The final episode of Brothers Conflict brings a bit of closure, but leaves many questions still unanswered.
It seems to me that many of the brothers who have confessed to Chi simply don’t understand their own feelings. I say this because after so many of the confessions in the last episode, a number of those very brothers decide to leave Sunrise Residence for various reasons. Now I’m not saying that they can’t possibly love Chi, but I think they act rather strangely for being in love with her. If I had just confessed to someone, I wouldn’t then run away from them; I would want to wait around and see what that person’s response would be. But I digress.
A great part of this episode is the fact that Chi actually confronts most of the brothers who have confessed to her in order to “properly answer their feelings”. Even if most of the brothers kind of ignore her assertions of wanting to simply be siblings, the fact that she’s actually said something about this whole conflict is a big step for her. This gives us a bit of closure, but at the same time it leaves me wanting more.
The fact that Chi doesn’t actually choose any of the brothers leaves the anime open-ended. This fact coupled with Hikaru’s comments before the credits about the “next race” starting and the brothers conflict continuing leaves the possibility, at the very least, for a second season of Brothers Conflict. Still, I feel like the anime has built up quite a bit of tension surrounding potential relationships between Chi and her brothers, and this episode did little to alleviate this tension. Instead, it more or less put the conflicts on the back burner. (Evident when Chi says she doesn’t want to date anyone “for the time being”.)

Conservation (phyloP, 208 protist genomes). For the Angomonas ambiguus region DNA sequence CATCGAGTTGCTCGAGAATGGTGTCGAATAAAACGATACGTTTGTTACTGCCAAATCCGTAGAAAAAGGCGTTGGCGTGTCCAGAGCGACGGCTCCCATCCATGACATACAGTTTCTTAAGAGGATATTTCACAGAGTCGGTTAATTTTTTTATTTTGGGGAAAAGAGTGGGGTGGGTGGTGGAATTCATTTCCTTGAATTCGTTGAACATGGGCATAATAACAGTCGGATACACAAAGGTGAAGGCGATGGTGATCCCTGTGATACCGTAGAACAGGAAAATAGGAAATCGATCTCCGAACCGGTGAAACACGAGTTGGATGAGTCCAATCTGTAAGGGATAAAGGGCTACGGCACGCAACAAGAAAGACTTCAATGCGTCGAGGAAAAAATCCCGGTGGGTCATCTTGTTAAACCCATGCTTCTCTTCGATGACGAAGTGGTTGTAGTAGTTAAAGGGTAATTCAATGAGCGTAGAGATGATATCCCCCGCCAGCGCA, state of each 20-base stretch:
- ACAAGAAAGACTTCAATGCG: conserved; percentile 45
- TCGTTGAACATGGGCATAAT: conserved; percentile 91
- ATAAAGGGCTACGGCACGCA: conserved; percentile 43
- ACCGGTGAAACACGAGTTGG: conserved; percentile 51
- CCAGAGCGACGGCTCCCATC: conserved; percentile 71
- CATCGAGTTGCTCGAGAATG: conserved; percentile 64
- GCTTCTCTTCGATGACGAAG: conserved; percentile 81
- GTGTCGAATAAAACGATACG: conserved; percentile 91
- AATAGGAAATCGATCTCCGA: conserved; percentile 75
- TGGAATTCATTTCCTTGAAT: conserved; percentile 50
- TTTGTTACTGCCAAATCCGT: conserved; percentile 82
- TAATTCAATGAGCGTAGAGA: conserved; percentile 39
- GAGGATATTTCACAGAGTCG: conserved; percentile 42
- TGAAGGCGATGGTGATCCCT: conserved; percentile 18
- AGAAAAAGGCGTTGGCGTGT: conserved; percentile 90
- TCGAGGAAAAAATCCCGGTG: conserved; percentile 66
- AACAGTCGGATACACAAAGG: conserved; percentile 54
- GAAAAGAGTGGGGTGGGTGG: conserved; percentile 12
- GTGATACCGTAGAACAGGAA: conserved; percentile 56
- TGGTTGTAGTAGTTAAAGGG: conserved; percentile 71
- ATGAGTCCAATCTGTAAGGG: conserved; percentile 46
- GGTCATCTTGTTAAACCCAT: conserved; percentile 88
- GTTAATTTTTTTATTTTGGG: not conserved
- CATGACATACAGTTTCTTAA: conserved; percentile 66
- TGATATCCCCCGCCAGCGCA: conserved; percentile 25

Brothers Conflict – Final Thoughts
There is definitely potential for a second season of Brothers Conflict. Apart from what I mentioned above, there are plenty of other open doors for the series to explore. Several of the brothers have gotten little characterization past the surface (Masaomi, Ukyo, Kaname, and Iori, to name a few). Plus, there were several plot points that were promised but then abandoned: Rintarou (sp) talking with Chi about the fact that she’s adopted, Yuusuke confessing to Chi, and Chi ultimately choosing one of the brothers or definitively turning all of them down for good (the latter of which is incredibly unlikely, but you never know when it comes to anime). Top all of this off with the fact that the second otome game, Brilliant Blue, was recently released, and there’s plenty of source material to draw from for more plot and character development.
One aspect of Brothers Conflict that I haven’t discussed much in my episodic reviews is the soundtrack. I really appreciate the subtle, understated nature of this soundtrack and those of most slice-of-life shows. Although the soundtrack is subtle, it always compliments the events going on perfectly. Soundtracks are often overlooked as part of what makes slice-of-life anime good, and I think this one definitely adds to Brothers Conflict’s greatness.
I personally think Brothers Conflict is a pretty great anime, but I didn’t expect that going in. Harems obviously aren’t for everyone, but this anime is so much more than simply a harem. This anime deals with a lot more than romance; it deals with questions of family. What is family? What makes someone part of a family? What roles are family members expected to play? What kinds of feelings are you supposed to have for your family members? These questions about family are a crucial part of Brothers Conflict and definitely add a level of interest beyond the romance aspect.
I would recommend Brothers Conflict to anyone who likes romance, sh?jo, and bish?nen. I’d also recommend it to people willing to look critically at anime and at family roles. Personally, I’m very sad to see the season end, and I’m definitely hoping for more to come in the future.
(Images of the rival pairs in Brothers Conflict shown during the end credits. Also, one last photo of the Asahina Family.)